“It’s only a party!” “Just talk to him!” “It’s not going to kill you!”
For the socially anxious, the exasperated pleas of well-meaning friends and family who want you to “put yourself out there” are hard to hear. On one level, you know they’re right—even if that attractive person turns on her heels and walks away, you will not, in fact, die.
And yet, as we all know, this kind of scolding never helps. In fact, the only thing more stressful than trying to approach someone attractive at a party is trying to approach someone attractive at a party while a peanut gallery of friends urges you to go, go, make your move.
So if holiday parties inspire more panic than pleasure, try this: Let yourself be anxious.
As a study led by Ryerson University’s Megan MacKenzie notes, social anxiety takes two different forms. First, there is the anxiety itself, the fluttery feeling you get when chatting up a cutie at the hors d’oeuvres table. Second, there is your response to the anxiety—the voice inside you that says “Pull yourself together! Stop being so weird!”
In the study, researchers had participants respond to statements accessing their level of both forms of anxiety. For example, a participant’s response to the statement “Being socially anxious makes it difficult for me to live the life I value” measures her level of social anxiety. The statement “I criticize myself for having irrational or inappropriate social anxiety” measures her response to the anxiety.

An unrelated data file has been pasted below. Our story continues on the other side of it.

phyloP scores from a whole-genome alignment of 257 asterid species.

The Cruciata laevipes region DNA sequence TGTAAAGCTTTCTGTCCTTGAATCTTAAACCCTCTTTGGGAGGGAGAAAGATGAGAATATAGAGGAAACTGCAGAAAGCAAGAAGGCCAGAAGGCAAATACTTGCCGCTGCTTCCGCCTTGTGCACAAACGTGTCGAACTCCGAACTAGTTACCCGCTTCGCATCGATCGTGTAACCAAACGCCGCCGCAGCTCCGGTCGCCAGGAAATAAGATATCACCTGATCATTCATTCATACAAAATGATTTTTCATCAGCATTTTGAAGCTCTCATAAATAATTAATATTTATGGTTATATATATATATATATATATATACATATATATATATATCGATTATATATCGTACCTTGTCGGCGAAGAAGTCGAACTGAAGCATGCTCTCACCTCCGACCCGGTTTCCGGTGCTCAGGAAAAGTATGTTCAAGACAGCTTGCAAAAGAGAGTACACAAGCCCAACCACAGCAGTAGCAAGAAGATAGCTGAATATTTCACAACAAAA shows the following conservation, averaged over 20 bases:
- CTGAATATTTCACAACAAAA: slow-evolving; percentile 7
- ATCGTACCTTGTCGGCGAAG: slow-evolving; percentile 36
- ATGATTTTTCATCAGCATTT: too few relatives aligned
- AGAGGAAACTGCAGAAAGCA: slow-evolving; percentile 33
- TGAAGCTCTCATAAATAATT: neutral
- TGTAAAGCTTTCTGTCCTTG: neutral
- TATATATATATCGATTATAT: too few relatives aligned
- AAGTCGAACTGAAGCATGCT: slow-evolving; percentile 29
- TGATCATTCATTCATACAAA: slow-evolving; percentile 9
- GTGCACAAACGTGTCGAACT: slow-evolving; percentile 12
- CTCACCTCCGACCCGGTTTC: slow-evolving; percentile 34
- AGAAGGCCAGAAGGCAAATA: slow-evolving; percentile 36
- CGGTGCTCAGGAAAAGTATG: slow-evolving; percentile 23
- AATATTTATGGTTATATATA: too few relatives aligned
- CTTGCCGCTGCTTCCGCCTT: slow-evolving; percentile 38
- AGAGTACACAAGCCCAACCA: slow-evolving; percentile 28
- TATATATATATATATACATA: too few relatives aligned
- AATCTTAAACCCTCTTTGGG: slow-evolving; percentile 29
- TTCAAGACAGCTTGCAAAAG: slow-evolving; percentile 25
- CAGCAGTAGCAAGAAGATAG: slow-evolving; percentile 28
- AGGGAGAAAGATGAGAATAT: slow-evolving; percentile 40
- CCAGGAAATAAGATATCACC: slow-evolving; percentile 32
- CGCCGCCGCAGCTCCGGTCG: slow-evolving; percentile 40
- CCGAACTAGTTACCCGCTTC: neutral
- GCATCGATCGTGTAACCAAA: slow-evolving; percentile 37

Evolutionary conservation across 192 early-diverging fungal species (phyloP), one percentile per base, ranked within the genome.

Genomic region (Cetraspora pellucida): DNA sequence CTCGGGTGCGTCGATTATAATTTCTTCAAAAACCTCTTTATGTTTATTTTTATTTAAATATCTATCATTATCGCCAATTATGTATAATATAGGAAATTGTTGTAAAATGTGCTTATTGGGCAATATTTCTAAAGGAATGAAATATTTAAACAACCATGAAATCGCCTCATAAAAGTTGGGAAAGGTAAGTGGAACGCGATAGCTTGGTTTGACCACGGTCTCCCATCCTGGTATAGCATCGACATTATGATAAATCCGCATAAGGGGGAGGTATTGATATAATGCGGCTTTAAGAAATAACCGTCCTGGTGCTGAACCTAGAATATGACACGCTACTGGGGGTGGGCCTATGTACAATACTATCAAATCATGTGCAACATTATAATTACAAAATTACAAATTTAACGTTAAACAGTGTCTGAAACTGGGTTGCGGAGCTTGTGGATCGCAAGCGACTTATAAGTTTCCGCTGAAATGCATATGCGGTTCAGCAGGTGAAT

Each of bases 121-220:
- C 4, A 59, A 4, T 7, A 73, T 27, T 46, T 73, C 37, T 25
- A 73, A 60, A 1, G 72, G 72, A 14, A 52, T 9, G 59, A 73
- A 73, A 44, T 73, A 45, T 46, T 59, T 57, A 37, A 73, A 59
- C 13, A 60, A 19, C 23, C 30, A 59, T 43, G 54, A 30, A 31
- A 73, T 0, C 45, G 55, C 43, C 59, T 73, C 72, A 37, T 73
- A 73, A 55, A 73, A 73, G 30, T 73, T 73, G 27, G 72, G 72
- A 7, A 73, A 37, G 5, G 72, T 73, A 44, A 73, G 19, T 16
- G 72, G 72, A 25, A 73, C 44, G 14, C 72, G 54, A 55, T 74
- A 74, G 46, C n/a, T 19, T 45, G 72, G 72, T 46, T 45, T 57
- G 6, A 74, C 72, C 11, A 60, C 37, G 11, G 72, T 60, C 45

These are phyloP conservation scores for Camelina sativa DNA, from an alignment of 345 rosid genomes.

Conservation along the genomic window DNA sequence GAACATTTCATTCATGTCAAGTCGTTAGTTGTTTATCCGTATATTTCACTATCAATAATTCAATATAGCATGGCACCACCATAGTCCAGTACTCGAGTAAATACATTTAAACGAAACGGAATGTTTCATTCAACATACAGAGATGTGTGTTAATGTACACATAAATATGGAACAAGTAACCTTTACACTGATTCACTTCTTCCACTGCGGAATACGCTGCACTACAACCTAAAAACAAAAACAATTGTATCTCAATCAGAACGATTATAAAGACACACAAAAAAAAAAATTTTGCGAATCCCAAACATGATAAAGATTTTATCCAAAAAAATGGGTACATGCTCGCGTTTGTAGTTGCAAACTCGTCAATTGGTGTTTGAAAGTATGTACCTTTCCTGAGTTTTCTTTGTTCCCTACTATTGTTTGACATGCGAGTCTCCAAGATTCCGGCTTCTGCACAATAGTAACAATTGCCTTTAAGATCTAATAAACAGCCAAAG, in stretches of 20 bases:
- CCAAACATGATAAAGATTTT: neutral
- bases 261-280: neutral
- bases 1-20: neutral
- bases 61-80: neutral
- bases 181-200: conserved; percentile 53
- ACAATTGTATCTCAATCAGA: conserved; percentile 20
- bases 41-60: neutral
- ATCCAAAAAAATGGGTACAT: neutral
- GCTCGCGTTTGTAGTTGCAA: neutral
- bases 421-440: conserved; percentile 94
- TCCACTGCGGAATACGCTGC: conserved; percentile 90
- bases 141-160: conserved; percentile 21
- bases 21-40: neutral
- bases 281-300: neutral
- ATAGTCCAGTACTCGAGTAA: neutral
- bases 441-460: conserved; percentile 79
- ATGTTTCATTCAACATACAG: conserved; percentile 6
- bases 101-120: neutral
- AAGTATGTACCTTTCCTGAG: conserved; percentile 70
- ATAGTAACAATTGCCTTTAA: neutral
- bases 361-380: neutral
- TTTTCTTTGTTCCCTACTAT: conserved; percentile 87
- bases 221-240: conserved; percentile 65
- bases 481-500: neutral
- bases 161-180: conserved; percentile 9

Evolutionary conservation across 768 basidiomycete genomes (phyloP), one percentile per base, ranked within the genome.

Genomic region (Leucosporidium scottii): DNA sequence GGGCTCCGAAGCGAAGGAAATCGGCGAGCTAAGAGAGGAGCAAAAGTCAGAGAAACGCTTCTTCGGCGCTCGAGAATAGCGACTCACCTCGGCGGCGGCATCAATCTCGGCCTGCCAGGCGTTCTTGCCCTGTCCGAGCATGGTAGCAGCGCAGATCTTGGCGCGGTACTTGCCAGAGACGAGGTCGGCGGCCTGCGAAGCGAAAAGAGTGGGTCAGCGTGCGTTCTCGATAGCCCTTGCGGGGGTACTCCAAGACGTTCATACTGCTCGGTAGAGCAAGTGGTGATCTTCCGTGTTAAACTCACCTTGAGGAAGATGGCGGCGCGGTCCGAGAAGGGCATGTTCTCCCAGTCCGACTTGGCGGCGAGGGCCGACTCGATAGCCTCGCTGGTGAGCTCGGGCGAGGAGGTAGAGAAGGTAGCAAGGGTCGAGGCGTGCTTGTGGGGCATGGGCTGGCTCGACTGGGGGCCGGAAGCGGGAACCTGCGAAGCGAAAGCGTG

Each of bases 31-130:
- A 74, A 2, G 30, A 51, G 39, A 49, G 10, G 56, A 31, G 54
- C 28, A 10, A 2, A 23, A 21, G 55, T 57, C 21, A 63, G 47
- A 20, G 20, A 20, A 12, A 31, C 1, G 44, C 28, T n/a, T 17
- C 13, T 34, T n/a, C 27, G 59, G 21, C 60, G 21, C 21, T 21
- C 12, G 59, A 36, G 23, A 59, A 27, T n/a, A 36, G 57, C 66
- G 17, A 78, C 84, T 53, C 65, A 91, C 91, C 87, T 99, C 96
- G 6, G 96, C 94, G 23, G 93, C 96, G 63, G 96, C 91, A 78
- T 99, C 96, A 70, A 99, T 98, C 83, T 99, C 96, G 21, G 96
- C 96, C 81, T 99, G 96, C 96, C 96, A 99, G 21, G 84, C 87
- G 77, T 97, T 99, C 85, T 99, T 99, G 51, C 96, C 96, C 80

Writing on the Psychology Today blog, University of Massachusetts psychologist Susan Krauss Whitbourne explains that the study is based on the premise that the social anxious “can best be treated by learning how to accept these feelings and decide on their own how they wish to handle them, a process known as Acceptance and Commitment Therapy (ACT).”
There is increasing evidence, she says, that ACT can help people deal with their frustration with their symptoms—or their anxiety about their anxiety. “Paradoxically, accepting the feelings of anxiety you have may make it easier for you to change them, as is claimed by ACT advocates,” Whitebourne writes.
If the presence of an attractive person makes your hands start to sweat or your face start to flush, you have two choices. You can get upset with yourself for losing your cool, which will of course only make things worse. Or you can take a breath, acknowledge what’s going on in your body, and then choose to proceed.
In my experience, asking the other person a question—about an upcoming vacation, their commute to work, anything—is a nice way to buy time. When people get to talk about themselves, they are less attuned to the minor ways your body is betraying you. Instead, they’re far more likely to come away thinking you’re the most charming and graceful person in the room.
Sara Eckel is a personal coach and the author of It’s Not You: 27 (Wrong) Reasons You’re Single. You can get a free bonus chapter of her book at saraeckel.com. You can also find her on Twitter and Facebook. Ask her questions here.